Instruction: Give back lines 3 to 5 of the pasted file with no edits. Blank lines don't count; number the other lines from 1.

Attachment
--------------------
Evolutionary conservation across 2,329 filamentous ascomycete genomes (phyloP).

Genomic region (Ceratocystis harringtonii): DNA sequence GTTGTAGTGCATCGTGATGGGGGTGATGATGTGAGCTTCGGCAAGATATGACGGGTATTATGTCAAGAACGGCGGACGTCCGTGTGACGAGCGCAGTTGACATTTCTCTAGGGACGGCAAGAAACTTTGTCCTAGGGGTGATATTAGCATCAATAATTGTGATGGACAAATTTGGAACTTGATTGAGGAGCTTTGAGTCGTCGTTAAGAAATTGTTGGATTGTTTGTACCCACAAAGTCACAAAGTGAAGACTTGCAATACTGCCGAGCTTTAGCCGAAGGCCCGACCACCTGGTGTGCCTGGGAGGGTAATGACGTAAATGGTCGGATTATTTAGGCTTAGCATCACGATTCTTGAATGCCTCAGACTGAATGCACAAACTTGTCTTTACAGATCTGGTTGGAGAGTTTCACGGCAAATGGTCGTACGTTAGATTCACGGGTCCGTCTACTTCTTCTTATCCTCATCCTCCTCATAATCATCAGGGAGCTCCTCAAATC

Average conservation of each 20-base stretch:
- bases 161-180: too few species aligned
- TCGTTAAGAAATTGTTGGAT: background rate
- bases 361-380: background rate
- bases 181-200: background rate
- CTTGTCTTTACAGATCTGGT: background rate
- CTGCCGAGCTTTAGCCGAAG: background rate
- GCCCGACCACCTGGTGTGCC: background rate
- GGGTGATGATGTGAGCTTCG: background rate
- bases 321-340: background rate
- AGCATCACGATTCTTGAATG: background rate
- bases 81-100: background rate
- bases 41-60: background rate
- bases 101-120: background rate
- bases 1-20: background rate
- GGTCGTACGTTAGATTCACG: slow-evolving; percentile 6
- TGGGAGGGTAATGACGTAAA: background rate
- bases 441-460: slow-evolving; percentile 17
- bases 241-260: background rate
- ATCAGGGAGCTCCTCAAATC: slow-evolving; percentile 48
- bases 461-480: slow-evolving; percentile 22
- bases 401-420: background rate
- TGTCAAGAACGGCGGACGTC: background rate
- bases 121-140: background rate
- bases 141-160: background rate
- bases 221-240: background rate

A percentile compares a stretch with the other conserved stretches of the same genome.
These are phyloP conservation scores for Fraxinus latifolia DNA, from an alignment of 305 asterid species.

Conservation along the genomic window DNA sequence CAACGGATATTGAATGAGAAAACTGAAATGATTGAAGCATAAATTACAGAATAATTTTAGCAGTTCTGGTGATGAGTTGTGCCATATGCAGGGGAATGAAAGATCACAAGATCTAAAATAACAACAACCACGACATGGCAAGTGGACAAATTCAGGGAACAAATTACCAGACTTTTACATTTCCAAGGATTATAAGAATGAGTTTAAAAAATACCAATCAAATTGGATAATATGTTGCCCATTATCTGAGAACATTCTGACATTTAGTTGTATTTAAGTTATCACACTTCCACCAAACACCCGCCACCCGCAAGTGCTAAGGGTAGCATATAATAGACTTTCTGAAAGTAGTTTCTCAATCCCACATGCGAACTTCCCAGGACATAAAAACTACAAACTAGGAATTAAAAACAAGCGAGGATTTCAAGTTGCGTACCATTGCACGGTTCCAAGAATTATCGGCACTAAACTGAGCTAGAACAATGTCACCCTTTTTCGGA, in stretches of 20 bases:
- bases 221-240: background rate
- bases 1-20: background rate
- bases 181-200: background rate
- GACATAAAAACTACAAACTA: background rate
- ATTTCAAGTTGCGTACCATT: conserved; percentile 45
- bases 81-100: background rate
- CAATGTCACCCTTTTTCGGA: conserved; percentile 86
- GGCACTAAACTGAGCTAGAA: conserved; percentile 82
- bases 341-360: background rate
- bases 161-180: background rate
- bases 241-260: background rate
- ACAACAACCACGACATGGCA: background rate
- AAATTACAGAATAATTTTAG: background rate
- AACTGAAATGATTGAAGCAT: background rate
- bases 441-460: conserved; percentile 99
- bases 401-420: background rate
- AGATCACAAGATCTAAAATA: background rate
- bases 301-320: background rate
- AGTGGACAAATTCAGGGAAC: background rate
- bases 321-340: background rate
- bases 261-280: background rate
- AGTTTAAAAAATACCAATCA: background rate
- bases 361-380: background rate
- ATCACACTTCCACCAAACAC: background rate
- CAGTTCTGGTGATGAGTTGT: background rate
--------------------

Average conservation of each 20-base stretch:
- bases 161-180: too few species aligned
- TCGTTAAGAAATTGTTGGAT: background rate